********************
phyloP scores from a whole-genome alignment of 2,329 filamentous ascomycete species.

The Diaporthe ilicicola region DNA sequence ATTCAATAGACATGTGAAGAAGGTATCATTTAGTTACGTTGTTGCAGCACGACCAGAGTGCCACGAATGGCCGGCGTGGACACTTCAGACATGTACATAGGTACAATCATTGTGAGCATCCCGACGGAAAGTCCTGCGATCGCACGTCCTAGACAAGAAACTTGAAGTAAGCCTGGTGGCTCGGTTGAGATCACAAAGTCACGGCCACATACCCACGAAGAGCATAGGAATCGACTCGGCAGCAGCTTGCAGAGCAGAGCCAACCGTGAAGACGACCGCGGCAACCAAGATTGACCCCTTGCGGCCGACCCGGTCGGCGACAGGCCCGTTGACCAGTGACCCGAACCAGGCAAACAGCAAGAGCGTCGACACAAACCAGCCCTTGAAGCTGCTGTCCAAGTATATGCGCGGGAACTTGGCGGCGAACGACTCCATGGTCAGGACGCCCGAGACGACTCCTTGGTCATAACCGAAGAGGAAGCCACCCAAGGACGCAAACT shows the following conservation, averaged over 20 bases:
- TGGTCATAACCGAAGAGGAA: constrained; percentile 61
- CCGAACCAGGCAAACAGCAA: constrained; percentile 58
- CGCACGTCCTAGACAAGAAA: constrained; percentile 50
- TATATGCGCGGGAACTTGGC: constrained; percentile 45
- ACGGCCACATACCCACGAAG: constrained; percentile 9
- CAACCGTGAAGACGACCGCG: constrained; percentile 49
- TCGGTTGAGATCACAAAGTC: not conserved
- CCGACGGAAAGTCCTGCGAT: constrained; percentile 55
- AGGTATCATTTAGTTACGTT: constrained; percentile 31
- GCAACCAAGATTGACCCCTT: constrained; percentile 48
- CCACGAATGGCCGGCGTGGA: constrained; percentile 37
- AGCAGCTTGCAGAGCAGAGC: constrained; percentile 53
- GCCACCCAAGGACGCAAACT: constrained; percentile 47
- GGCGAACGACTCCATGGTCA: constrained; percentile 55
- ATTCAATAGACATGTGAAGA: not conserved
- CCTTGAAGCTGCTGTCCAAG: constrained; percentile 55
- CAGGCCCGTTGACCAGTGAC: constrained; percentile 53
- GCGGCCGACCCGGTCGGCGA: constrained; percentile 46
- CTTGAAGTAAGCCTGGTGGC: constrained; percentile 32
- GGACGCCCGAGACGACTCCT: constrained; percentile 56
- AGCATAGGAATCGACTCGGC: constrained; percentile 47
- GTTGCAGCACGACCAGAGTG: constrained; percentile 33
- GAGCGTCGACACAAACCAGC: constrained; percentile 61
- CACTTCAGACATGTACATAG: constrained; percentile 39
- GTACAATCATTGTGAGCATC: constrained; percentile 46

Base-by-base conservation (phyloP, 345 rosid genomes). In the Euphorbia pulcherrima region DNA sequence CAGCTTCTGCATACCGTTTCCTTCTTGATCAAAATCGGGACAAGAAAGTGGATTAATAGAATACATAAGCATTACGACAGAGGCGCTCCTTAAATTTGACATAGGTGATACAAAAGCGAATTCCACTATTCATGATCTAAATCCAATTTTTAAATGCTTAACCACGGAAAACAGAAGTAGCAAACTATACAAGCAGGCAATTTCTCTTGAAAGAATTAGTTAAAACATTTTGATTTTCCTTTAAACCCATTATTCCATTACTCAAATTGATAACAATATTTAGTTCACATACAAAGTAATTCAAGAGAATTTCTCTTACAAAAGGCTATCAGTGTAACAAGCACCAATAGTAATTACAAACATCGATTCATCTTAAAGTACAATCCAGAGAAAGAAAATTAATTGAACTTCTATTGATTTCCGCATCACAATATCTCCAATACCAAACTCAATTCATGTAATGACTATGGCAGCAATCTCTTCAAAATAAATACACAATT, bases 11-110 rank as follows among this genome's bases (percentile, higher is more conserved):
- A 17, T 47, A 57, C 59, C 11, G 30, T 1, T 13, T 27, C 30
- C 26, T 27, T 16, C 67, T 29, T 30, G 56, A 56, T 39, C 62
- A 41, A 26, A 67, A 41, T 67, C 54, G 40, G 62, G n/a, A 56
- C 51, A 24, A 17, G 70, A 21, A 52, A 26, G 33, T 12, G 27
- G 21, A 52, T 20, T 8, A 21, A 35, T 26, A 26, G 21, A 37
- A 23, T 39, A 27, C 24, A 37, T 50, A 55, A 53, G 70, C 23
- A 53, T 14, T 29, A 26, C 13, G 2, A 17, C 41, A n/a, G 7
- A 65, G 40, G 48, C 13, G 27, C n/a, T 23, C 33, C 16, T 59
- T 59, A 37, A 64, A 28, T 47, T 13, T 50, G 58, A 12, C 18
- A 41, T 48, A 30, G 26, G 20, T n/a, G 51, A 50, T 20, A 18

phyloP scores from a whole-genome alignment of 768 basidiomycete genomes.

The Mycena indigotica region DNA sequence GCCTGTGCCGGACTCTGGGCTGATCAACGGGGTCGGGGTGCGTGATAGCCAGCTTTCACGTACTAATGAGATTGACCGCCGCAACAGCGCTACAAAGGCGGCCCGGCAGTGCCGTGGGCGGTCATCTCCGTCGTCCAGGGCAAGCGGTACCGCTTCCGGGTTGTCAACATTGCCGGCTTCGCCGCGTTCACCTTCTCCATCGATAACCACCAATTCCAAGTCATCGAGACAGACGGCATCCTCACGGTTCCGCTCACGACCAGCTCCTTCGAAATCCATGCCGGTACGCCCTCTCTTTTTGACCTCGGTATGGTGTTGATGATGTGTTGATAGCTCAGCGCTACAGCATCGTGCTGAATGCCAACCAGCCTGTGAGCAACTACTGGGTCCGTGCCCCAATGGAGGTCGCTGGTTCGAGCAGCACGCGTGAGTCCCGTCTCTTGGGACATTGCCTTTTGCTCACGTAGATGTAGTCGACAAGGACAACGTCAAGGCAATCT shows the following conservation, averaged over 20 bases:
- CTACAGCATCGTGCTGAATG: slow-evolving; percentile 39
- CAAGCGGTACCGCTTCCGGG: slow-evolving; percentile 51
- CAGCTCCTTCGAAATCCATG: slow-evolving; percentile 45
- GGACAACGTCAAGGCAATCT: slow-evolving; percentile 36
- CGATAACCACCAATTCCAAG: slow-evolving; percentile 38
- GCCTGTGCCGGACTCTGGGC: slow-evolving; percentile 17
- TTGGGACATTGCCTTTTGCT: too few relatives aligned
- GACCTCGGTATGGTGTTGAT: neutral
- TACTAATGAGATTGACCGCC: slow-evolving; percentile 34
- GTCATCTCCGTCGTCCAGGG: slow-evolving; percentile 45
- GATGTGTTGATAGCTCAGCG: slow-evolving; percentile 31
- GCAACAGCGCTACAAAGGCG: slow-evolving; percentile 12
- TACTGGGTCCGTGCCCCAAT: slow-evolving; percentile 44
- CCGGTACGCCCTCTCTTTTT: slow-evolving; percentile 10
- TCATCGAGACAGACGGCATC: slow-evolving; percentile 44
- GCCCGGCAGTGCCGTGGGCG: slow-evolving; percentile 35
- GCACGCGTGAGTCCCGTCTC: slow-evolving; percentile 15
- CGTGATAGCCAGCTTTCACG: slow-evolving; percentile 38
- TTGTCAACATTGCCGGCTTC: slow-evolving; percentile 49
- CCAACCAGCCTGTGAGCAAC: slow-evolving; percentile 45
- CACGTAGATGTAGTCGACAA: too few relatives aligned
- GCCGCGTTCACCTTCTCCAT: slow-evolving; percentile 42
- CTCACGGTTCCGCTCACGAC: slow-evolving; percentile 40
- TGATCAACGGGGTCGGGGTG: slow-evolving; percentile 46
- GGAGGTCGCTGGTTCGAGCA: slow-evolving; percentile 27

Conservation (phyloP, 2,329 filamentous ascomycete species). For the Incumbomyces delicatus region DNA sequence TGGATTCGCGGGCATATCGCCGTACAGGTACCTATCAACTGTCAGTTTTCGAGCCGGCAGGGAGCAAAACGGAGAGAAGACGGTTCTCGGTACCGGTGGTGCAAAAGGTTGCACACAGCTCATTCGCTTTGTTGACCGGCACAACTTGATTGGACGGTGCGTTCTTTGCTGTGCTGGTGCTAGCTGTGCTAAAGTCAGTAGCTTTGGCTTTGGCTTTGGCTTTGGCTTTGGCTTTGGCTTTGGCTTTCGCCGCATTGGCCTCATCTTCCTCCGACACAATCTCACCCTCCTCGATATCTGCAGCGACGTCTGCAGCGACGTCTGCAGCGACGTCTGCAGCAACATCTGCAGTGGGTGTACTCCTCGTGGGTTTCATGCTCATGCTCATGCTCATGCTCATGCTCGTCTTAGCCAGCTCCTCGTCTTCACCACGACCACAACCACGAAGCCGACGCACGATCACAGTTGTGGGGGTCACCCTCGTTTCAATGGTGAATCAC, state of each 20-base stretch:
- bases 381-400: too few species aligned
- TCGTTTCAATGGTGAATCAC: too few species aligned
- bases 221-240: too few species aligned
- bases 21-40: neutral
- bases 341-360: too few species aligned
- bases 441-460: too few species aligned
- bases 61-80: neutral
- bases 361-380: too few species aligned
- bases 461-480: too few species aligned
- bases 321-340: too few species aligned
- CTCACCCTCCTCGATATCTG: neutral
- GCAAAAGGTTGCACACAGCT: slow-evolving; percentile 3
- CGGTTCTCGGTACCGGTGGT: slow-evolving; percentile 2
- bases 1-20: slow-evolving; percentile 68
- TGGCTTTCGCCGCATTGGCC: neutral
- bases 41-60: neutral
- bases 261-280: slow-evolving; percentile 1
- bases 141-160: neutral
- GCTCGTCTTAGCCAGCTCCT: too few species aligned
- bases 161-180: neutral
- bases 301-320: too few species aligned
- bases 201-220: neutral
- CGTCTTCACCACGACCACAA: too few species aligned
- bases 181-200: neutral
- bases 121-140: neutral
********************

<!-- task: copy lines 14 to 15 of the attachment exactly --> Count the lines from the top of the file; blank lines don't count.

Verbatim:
- AGCAGCTTGCAGAGCAGAGC: constrained; percentile 53
- GCCACCCAAGGACGCAAACT: constrained; percentile 47